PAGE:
The leaders of national mainstream media have gone off their rockers almost to the extent that Donald Trump exists permanently apart from his.
The New York Times is the greatest newspaper in the world. Let's get that said. Now let's behold with extreme distress the blunder committed last week by that paper's editorial-page leadership--not, let us hasten to stipulate, the newsroom.
The editorial section's supervision thought it advisable to publish an unsigned op-ed submission from a person it assured readers was known to it as a "senior official" of the Trump administration. The anonymous essay asserted that members of this administration work daily to protect the country from the president's amorality, recklessness, impulsiveness, lack of knowledge and existential threat to the nation's well-being.
The paper assigned intrigue to something evident in plain sight: The man who tweets insanity each morning, and who rambles in that stream of mad consciousness before rallies of vapid minds, could never be permitted, of course, his unfettered way as president.
That the world survives day to day is a testament to the obvious fact that someone in the White House is saving us from what 46 percent of the voters and the majority of electors foisted on us.
Last week, elite media beheld Bob Woodward's usual book scoops and the anonymous essay and talked of the supposed constitutional crisis of what amounts to a kind of coup d'état with staff and/or agency officials wresting authority from Trump.
I'll tell you who had the scoop on that. I did.
In a column dated Oct. 11, 2017, under the headline, "A job for the Marines," I wrote: "How screwy is American politics? It's this screwy--the country is being run currently by Marine generals after a bloodless and benevolent modified coup that liberals find themselves thankful for."
I could see it nearly a year ago from Little Rock. And I put my name and picture to it.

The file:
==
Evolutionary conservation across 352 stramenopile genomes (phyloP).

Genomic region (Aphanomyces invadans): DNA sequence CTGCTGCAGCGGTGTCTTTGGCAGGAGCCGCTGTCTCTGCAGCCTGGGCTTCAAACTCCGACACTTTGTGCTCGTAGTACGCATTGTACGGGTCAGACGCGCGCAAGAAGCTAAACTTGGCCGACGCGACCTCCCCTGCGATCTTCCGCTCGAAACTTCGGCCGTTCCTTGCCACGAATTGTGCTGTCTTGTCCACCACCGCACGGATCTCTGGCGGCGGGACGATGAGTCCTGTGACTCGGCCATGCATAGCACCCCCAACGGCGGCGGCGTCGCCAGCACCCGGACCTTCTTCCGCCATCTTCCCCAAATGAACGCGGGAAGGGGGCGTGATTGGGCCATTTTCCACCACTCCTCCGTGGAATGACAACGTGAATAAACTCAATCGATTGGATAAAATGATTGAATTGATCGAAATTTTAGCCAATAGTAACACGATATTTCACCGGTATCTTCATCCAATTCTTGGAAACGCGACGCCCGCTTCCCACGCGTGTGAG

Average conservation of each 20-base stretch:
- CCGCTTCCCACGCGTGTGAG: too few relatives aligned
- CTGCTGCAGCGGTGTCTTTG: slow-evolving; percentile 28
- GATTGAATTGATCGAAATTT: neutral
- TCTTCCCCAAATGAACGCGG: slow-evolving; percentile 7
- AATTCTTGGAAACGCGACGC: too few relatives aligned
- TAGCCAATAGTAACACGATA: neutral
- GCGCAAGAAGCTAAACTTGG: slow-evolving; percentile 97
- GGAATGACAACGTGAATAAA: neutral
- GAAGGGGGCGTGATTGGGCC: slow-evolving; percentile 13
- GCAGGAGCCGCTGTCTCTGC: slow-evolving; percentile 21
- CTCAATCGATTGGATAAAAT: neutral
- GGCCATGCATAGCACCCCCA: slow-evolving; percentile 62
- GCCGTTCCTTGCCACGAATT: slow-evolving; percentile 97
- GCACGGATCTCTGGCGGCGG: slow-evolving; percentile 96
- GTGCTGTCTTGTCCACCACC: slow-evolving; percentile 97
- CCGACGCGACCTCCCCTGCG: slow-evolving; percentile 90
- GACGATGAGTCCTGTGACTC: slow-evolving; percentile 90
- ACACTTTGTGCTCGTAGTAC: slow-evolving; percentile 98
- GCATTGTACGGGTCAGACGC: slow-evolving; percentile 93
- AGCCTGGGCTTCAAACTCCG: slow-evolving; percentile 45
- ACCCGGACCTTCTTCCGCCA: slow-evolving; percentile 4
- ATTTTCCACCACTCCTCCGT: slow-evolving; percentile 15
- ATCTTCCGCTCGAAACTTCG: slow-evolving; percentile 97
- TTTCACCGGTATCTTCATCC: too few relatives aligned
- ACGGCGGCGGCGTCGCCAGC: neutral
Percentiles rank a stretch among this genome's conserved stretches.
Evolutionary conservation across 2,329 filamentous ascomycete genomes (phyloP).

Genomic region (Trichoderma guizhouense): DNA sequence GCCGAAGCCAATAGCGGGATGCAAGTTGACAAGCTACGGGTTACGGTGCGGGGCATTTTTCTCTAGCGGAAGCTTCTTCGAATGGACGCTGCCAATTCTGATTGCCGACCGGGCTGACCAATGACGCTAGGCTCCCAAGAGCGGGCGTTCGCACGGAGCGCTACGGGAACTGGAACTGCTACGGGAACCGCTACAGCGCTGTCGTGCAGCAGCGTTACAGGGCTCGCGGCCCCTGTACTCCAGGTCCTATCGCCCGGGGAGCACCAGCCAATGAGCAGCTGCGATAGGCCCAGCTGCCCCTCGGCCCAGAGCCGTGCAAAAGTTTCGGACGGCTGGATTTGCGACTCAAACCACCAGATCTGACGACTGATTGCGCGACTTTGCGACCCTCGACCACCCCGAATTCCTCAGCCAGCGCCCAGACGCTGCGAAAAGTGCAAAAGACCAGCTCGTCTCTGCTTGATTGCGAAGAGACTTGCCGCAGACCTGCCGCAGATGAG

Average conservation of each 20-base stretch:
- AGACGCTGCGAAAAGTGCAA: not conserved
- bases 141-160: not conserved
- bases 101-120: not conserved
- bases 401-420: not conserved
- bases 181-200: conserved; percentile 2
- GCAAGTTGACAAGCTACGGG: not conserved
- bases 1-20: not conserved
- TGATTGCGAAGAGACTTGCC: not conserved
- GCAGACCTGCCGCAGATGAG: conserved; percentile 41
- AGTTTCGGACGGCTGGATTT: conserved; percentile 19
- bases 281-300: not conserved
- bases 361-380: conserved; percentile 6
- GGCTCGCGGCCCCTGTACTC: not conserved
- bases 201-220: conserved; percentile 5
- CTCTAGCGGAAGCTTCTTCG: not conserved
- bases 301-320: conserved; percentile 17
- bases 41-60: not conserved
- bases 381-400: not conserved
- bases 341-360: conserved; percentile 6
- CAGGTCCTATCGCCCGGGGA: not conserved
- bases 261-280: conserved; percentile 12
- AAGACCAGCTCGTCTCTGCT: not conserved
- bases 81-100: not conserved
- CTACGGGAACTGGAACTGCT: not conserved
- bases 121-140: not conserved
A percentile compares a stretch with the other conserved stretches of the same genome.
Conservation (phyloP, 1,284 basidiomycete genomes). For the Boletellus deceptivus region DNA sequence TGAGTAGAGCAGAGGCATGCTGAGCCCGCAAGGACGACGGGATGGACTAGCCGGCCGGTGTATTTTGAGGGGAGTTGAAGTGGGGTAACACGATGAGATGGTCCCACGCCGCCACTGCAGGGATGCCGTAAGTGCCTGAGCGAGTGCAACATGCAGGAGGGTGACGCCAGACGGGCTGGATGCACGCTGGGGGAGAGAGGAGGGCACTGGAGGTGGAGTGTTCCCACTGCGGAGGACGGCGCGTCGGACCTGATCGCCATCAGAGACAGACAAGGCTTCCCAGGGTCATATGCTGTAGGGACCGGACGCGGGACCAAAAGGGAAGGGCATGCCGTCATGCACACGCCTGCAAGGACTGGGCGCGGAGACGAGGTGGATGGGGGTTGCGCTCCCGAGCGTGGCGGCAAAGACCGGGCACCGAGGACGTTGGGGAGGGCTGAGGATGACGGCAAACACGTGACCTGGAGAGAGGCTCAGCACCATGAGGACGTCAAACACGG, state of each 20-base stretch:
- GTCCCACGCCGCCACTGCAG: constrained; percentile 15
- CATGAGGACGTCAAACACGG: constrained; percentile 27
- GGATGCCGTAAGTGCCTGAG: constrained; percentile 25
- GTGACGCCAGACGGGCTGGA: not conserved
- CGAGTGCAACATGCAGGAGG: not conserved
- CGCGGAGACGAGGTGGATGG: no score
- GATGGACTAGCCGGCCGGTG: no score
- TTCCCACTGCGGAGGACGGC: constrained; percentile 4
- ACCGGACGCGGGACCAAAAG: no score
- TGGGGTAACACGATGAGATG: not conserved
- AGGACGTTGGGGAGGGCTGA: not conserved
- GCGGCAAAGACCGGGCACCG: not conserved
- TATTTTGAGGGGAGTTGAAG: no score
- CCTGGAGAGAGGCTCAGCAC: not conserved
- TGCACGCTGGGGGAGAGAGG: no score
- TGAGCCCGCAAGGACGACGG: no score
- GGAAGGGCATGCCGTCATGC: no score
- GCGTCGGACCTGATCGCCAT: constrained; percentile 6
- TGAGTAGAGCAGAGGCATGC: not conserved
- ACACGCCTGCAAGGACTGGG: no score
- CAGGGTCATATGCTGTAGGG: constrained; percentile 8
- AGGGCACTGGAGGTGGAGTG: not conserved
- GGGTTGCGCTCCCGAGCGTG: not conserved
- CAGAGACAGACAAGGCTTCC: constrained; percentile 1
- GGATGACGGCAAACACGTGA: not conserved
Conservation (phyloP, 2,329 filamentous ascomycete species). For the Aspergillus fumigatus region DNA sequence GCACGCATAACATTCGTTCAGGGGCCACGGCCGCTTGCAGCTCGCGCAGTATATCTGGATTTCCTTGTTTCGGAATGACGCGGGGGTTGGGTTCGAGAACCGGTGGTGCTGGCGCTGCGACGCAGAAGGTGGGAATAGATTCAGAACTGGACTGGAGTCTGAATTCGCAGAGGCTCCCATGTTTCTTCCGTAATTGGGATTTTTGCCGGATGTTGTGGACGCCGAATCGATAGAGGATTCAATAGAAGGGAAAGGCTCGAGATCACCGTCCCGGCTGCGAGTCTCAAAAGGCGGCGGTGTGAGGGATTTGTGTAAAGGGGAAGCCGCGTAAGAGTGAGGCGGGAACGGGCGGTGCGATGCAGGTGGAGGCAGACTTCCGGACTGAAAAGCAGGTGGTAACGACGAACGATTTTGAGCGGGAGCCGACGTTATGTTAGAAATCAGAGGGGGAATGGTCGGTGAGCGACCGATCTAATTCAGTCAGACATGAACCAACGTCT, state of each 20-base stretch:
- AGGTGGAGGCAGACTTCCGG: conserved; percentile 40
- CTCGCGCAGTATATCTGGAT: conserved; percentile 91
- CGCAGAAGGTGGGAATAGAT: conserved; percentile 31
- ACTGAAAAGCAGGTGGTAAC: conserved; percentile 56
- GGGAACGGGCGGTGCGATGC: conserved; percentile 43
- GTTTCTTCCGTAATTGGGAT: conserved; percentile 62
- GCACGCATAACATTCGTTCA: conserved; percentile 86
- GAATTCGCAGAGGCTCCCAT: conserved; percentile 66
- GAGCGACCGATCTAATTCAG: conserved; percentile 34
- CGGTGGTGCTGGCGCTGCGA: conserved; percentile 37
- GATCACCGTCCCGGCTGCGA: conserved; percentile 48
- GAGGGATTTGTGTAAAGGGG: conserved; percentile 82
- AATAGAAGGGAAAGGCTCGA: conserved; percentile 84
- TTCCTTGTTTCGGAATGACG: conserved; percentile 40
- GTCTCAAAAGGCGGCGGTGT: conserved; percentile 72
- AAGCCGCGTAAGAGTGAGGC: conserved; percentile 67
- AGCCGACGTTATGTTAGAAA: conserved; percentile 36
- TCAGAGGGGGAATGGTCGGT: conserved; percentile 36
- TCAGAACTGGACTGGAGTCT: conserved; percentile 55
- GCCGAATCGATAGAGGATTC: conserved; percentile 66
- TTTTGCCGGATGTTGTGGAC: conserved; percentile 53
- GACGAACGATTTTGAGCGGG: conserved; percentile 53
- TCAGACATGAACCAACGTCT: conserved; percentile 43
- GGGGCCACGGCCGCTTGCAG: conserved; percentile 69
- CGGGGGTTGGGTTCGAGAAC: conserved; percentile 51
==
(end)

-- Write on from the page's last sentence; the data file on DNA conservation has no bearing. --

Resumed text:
Anonymity is for the usual online commenters on these columns, and now, alas, for The New York Times and the pack following it.
The breathlessness of the leading mainstream media gave rise to the latest regrettable spectacle of Meet the Press on Sunday morning.
Chuck Todd, the eager insider and moderator, made the anonymous essay the centerpiece of his set-up, granting it full credibility and impact. Then he flailed about interrupting White House spinner Kellyanne Conway as she, with a relaxed smile, expertly played a trump card.
It was that she was there, in the studio, by name, in the flesh, saying the op-ed was nonsense, and wondering why Meet the Press would value a phantom more than it valued her accountable presence across from the moderator, fielding whatever erratic bluster he might hurl.
It was supposed to be "meet the press," not "confront the coward."
Then Meet the Press offered yet another panel. One of the panelists, Cornell Belcher, a Democratic strategist, said listening to Conway made him fear for the country. But I was already fearing for the country; I was newly afraid during that interview for the media that Kellyanne was damaging, with the media's help.
Then a panelist and radio talk-show host, Erick Erickson, provided the only insight. He explained that Trump's supporters generally accept both the Woodward book and the op-ed--regarding Trump's wildness and the mitigation of him by staff--but they just don't care, or they like it.
Trump is a mad man, but he's their mad man. The more he makes Chuck Todd sputter, the more they like it.
Anonymity at the highest level is unfortunate even when it reveals vital new information. But anonymity to tell you the same thing a yokel in Little Rock wrote nearly a year ago is evidence, I fear, of validity in the Trump base's chortling that Trump has driven his critics crazy.
I don't want a full coup. Of course not. I just want the generals and others to provide a temporary backstop of sanity. I want them to be self-empowered by special circumstance to ignore as necessary this preposterous second-place and Russian-endorsed atrocity as supposed commander-in-chief.
For the readiest but hardly only example: Trump bathes himself in a crush on Vladimir Putin. The people around him recognize Putin for the monster he is and impose sanctions on Russia. That's how it can work. That's how it must work when the president doesn't have good sense.
Meanwhile, the resistance needs to move beyond the grandstanding of Kamala Harris and Cory Booker. It needs positive ideas and its own relatable political leaders.
It needs something akin to the return of "no-drama Obama."
Barack ventured into the midterm elections last week. He gave a typically cool and calm speech saying the answer to Trump was not to get mad, or do a hashtag, or give in to ironic detachment, but to vote.
He's right, though the choices need to be better than the madman and anonymous.
John Brummett, whose column appears regularly in the Arkansas Democrat-Gazette, is a member of the Arkansas Writers' Hall of Fame. Email him at firstname.lastname@example.org. Read his @johnbrummett Twitter feed.
Editorial on 09/11/2018
Print Headline: Feeding the narrative